The following part of my speech is based on excerpts of her authobiography and talks mainly about the participation and influence of female members of Sokol through the years. In some parts, I will quote directly Marie Provaznikova, who died on 11th January 1991, at the age of 100 years.

„It was in the last 2 or 3 years of the 19th century when I first got in touch with Sokol, at the age of 7 or 8 years, I don´t remember exactly. How did it happen? Very simpy – A schoolmate whispered to me during a recess: „I started going to Sokol; I like it why don´t you come too?" To mygreat surprise, my mother reacted to my report very positively. „I also have been thinking that you should attend Sokol; I myself did and I remember it with pleasure. We have to ask when the pupils exercise, go there and see what they wear." Even though the standard of living at that time was incomparably lower than today, nobody would imagine to attend Sokol not dressed as required – that´s how highly Sokol was esteemed! So we went to the exercise class, mother talked it over with the lady-instructor and a week later I went, properly dressed, to my first Sokol class, proud to be a Sokol pupil. And since that moment more than 80 years ago, my whole life was linked with Sokol, its development, its glory and its downfal.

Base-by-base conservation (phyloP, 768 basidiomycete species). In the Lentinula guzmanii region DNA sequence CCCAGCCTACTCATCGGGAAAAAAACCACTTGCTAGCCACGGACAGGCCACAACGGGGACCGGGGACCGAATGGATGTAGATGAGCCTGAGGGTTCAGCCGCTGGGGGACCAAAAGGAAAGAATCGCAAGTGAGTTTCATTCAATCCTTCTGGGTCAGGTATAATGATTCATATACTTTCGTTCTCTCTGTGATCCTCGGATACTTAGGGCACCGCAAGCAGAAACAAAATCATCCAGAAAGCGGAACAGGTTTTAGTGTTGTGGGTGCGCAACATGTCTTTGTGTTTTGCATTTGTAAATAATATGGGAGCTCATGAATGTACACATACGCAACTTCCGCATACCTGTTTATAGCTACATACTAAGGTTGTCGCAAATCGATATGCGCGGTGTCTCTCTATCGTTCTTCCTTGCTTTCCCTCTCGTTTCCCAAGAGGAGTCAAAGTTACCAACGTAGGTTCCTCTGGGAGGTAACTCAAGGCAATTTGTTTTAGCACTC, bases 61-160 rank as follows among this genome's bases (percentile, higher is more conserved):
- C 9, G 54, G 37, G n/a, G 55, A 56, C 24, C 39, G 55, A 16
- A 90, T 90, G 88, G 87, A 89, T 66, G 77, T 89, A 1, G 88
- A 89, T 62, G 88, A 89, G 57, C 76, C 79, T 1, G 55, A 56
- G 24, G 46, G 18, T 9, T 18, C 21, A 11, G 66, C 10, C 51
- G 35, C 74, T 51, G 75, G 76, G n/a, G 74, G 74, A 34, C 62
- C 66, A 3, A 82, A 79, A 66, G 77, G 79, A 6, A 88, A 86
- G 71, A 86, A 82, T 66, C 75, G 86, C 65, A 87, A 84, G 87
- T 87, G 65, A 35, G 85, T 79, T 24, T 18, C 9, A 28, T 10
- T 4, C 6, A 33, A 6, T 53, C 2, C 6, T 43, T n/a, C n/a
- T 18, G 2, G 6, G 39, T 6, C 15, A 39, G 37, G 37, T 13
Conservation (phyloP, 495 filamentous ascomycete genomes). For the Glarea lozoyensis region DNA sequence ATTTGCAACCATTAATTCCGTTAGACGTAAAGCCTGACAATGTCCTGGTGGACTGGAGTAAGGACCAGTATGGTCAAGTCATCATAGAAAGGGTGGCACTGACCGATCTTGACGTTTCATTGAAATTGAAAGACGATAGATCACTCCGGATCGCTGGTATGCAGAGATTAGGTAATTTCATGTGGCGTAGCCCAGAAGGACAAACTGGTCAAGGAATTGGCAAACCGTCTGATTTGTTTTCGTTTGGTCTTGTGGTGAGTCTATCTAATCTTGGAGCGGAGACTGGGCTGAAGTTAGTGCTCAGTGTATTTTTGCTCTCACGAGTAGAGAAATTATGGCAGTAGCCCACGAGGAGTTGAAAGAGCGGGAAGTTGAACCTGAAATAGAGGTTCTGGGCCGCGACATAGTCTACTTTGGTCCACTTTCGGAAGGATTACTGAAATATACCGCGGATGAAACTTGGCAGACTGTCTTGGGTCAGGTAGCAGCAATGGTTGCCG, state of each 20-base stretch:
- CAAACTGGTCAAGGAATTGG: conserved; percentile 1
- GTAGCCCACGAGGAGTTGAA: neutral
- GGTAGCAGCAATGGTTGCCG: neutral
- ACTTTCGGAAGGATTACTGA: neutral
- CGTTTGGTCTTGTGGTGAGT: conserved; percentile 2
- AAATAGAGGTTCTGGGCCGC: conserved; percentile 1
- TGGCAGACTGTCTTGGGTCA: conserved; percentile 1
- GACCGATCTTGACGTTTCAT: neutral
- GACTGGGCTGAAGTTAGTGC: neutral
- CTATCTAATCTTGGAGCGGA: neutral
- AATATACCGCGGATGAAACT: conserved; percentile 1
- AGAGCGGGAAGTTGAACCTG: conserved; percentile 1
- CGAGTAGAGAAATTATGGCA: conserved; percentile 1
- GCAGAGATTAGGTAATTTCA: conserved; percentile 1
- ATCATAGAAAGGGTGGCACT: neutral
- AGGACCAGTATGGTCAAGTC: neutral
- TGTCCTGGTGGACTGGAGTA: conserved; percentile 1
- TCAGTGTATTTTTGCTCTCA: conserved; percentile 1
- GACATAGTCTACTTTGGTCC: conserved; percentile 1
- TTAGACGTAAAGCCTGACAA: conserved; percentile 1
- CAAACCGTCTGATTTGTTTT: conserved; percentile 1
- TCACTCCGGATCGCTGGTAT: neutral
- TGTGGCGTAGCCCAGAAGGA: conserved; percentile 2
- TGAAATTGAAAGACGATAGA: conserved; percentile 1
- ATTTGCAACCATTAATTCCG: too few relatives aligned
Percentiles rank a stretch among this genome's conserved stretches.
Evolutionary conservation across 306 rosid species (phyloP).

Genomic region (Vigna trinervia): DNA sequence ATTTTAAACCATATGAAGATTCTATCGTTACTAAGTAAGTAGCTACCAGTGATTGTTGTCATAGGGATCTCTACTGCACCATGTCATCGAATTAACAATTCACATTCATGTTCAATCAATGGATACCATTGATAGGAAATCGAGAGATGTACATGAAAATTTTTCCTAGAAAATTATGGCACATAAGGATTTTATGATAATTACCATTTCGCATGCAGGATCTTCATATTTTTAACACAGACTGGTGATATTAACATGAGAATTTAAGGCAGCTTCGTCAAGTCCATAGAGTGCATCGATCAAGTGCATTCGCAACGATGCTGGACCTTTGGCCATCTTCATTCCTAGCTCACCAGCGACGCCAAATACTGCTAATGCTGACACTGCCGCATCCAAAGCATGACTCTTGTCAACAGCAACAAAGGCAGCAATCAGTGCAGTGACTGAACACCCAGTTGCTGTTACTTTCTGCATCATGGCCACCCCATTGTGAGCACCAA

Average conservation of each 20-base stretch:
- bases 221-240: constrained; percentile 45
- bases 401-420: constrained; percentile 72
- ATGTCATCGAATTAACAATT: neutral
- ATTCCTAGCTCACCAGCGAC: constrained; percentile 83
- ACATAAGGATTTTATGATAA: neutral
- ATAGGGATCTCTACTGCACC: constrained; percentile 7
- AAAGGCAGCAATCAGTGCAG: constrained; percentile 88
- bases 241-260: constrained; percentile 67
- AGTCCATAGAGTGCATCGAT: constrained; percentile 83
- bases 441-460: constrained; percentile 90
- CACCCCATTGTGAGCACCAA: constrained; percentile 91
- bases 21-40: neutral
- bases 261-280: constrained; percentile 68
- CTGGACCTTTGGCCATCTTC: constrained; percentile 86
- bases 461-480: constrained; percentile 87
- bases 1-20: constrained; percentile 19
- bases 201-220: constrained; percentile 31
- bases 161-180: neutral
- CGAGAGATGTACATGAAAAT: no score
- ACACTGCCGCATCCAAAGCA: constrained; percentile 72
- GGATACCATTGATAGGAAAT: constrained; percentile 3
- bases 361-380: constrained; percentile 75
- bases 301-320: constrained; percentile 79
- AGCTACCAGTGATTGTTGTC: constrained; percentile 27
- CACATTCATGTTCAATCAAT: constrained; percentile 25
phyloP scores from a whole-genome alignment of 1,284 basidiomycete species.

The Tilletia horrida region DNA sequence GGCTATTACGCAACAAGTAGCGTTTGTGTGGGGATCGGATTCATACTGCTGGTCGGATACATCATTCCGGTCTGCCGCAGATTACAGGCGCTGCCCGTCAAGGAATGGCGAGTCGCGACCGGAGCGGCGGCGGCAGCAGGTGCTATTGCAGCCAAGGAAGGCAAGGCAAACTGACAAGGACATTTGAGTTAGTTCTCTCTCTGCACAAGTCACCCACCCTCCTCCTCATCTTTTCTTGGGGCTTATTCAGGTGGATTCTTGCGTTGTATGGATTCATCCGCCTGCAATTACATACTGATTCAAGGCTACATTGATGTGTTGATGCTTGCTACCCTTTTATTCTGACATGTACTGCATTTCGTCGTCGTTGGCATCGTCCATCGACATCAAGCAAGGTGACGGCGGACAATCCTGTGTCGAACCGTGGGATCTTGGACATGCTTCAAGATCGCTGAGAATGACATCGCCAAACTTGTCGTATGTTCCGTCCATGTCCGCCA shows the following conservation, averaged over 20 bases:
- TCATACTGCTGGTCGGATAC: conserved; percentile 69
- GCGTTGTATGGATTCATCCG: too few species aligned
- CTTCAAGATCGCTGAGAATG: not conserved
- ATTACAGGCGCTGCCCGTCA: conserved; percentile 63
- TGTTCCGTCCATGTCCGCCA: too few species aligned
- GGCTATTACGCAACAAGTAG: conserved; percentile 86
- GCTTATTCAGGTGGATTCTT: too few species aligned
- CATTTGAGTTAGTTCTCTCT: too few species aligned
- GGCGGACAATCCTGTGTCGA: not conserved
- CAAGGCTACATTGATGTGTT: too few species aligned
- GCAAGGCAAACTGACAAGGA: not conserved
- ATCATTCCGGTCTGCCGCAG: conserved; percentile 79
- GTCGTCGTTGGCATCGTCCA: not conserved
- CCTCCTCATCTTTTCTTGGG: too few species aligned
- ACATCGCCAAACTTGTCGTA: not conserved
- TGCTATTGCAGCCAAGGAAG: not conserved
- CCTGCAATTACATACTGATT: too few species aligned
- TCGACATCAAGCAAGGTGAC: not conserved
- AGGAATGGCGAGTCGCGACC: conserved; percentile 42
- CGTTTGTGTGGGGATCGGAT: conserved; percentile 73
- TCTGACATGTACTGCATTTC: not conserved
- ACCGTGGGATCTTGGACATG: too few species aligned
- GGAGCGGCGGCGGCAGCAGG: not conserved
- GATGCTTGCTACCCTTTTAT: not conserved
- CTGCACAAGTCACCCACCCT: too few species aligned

Altough at that time women were already allowed to be members of Sokol, they were far from being members of equal standing. Women could lead some of the twice-weekly exercises classes, but the over-all leadership and decision making remained in the hands of men only. Yet, slowly but surely, women were reaching higher and more important positions and at the beginning of the 20th century, already 91 women sections existed in Bohemia and Moravia. They could participate also in some of the newly established sport sections of Sokol. The progress was on the way.

Women could already participate in some mass exercises on the 4th slet in 1901, gained even more equality in the coming years and just few months before the first WW on May 10, 1914, a resolution granting women full membership in Sokol was passed. After 1918, in the newly independent Czechoslovakia, full equality of membership in Sokol was established. The life of Marie Provaznikova is a testimony of that evolution.

JUNE, 27. 2003,

Vydavatelem Českého dialogu je Mezinárodní český klub